A very interesting piece, because it pointed out the negative aspects to some of the things which I were convinced had far more advantages than disadvantages. It has also pointed out to me that I am, in fact, strongly risk-averse and part of the reason why I enjoy games so much may well be that they provide a safe space in which I can be considerably more risky without putting things which matter to me in jeopardy. I note that there are some games which can deliberately be played in risk-averse and risk-prone fashions and in which I tend to overtly favour risk-avert strategies; I am also strongly fascinated by games which play with the boundaries of games' traditional capabilities - particularly games with stakes, immersive games, rule-changing games and the like. It would be wrong to ascribe my own properties to LiveJournalists in general, but I wonder if this sort of conclusion resonates with many of you.
I can think of opportunities I've missed and suspect a large part of the motivation has been through risk-aversion; while it's true to say that I have done (and continue to do) interesting things over the years, they tend to be those which incorporate higher degrees of risk. I also suspect that LiveJournal tends to cater to the risk-averse, because it's easier to write about something and try to get (and learn from and absorb) other people's experiences of it than it is to go out and do it yourself. No immediate attitude changes overnight, but as ever, interesting to be confronted with the other side of the argument.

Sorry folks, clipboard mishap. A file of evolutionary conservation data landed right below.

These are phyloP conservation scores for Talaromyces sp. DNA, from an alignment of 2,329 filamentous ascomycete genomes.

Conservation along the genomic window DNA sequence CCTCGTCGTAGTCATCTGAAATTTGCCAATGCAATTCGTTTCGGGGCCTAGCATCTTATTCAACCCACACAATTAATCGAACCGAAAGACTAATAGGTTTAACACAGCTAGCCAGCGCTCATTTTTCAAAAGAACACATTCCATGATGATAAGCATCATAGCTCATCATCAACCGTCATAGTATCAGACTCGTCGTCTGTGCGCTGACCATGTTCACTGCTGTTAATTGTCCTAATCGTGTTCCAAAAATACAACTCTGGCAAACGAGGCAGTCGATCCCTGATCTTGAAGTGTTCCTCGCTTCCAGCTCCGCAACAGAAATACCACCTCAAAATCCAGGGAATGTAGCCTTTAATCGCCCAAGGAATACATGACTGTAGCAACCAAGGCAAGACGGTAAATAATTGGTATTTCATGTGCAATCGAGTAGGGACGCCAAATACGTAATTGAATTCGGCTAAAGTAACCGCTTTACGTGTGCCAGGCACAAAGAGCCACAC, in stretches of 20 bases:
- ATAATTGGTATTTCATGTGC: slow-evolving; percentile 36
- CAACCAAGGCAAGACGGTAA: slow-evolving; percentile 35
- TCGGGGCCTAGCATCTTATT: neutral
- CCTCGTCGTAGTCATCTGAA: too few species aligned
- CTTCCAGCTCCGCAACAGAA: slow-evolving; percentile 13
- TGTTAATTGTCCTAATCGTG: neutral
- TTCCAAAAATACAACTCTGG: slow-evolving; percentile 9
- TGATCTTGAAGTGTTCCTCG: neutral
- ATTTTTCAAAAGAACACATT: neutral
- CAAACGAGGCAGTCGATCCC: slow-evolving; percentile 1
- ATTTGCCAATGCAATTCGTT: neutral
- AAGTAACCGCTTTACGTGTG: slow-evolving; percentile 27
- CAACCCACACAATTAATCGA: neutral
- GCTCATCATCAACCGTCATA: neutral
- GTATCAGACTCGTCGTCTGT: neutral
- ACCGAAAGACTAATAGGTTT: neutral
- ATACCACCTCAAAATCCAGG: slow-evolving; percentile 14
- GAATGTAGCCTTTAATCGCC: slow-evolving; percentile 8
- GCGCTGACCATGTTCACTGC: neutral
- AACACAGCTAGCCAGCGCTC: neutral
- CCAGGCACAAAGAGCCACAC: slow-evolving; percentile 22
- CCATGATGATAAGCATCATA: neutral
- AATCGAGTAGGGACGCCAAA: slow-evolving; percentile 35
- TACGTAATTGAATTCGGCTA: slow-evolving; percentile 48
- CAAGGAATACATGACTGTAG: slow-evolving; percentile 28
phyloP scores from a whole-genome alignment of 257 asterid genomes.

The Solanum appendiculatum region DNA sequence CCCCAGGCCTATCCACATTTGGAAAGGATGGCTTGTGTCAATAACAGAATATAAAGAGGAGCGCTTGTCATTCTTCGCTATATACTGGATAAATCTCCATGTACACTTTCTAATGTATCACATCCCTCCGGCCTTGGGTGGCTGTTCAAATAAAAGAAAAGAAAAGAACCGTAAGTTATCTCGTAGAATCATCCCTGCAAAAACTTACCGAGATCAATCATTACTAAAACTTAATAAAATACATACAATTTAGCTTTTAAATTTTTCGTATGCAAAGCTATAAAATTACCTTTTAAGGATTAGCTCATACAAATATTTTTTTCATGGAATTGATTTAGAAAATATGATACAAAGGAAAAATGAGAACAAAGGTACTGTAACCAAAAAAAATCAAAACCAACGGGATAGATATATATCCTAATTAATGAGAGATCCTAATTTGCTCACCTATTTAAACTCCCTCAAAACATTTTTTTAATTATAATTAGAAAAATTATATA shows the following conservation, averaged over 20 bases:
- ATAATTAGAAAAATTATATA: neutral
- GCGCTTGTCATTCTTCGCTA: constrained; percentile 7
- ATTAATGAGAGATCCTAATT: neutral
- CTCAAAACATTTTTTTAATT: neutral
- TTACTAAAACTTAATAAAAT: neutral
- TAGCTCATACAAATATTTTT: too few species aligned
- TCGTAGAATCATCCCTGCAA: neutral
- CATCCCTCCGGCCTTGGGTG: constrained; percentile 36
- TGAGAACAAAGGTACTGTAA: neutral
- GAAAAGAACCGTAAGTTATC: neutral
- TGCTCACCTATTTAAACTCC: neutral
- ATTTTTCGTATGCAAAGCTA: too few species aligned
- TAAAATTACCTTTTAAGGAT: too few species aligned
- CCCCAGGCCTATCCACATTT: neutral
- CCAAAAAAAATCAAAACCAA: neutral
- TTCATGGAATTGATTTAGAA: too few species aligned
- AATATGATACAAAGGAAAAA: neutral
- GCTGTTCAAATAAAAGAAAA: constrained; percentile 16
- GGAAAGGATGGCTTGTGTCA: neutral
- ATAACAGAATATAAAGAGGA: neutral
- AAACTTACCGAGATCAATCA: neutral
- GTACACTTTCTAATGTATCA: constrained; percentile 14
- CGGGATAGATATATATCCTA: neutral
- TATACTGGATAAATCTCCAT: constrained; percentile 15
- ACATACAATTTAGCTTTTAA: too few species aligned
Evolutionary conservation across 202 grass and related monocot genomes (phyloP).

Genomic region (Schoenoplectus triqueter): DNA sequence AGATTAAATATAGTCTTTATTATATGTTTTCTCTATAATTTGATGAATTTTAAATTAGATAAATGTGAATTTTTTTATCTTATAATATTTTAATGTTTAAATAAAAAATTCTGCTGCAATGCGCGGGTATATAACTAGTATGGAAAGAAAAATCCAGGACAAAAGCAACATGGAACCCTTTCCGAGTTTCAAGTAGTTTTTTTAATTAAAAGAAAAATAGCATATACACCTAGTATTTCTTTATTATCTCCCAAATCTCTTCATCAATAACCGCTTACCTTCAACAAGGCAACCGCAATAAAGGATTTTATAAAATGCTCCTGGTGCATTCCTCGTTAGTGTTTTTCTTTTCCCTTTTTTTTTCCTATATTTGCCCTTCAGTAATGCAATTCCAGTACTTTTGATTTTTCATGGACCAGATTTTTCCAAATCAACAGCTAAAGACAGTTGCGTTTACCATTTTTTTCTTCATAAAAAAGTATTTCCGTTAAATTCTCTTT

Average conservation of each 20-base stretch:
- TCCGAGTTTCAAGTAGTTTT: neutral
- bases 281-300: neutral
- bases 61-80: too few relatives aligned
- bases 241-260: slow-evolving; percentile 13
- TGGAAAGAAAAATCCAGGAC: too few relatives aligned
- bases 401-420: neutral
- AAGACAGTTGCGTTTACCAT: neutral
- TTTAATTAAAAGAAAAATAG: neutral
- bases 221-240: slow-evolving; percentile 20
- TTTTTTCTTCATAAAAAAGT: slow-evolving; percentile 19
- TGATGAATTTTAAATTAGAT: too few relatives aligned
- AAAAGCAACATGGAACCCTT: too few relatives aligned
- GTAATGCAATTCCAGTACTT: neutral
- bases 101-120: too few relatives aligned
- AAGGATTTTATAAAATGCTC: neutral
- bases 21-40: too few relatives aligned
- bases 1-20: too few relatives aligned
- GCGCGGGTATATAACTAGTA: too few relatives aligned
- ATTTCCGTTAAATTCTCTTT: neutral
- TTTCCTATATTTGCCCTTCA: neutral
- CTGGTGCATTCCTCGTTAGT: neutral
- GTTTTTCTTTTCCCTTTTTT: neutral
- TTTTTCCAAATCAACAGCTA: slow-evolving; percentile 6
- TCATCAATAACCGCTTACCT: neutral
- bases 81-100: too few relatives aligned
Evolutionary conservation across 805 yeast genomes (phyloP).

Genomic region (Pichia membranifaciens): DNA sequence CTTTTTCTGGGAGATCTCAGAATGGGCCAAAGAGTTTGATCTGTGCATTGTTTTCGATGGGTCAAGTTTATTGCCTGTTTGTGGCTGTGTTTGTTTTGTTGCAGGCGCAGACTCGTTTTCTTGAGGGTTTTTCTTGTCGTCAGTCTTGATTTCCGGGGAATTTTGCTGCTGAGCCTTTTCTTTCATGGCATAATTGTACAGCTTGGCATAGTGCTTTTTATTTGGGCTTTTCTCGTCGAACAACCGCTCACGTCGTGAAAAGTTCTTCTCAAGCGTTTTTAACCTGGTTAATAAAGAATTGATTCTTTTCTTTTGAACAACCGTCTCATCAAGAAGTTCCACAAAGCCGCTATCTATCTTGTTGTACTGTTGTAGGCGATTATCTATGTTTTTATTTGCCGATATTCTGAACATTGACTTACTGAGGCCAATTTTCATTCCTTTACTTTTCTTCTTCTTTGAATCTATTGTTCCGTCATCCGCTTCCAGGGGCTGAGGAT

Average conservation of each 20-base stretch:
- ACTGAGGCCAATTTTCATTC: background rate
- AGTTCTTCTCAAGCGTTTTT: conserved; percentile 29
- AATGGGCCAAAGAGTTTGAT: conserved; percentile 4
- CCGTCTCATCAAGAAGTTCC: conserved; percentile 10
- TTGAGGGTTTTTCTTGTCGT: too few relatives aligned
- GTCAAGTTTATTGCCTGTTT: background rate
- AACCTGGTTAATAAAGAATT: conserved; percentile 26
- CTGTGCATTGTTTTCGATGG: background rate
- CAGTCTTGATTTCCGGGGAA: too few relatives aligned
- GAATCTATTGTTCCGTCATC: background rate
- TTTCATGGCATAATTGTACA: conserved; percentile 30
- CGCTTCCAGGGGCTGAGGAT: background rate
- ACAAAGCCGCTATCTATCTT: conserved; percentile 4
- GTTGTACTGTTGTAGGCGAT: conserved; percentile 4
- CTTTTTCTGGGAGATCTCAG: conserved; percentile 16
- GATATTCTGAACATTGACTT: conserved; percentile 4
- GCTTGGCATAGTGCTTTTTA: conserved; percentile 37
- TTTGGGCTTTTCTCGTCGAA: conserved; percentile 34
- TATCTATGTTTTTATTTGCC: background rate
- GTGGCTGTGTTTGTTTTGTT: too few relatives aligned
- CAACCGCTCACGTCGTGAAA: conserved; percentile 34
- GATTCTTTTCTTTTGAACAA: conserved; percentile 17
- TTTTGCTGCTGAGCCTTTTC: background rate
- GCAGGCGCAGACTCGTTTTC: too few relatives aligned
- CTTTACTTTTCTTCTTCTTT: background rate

Incidentally, Professor Adams points to Just Around The Corner (link to a web page with an embedded .pdf file - prepare to crank up the magnification if required) which contains musings about the future of crime and how different sets of technologies and social attitudes might affect the sorts of crimes prevalent in the future. This was the first time I was aware that the Department of Trade and Industry had its own team of futurologists; Foresight is just such a team.
In lighter matters: I am convinced The Fast Show will stand the test of time as being as influential within the UK, relative to other comedy shows of its generation, as Monty Python's Flying Circus; Red Dwarf remains a work of genius with successive series up to at least series 5 (possibly series 6) being better than the one before, with series 5 episode 6 ("Back To Reality") a particular highlight; Crawford's Milk Chocolate Rings earn a very high biscuit recommendation for their fine chocolate, extremely crunchy texture (bordering on inviting accusations of burntness, but not in a bad way) and the fact that a single biscuit is remarkably satisfying despite its small size. Can there be a better 38 calories and 1.7 grams of fat of chocolate biscuit? (Less than half a Homewheat? Pshaw!)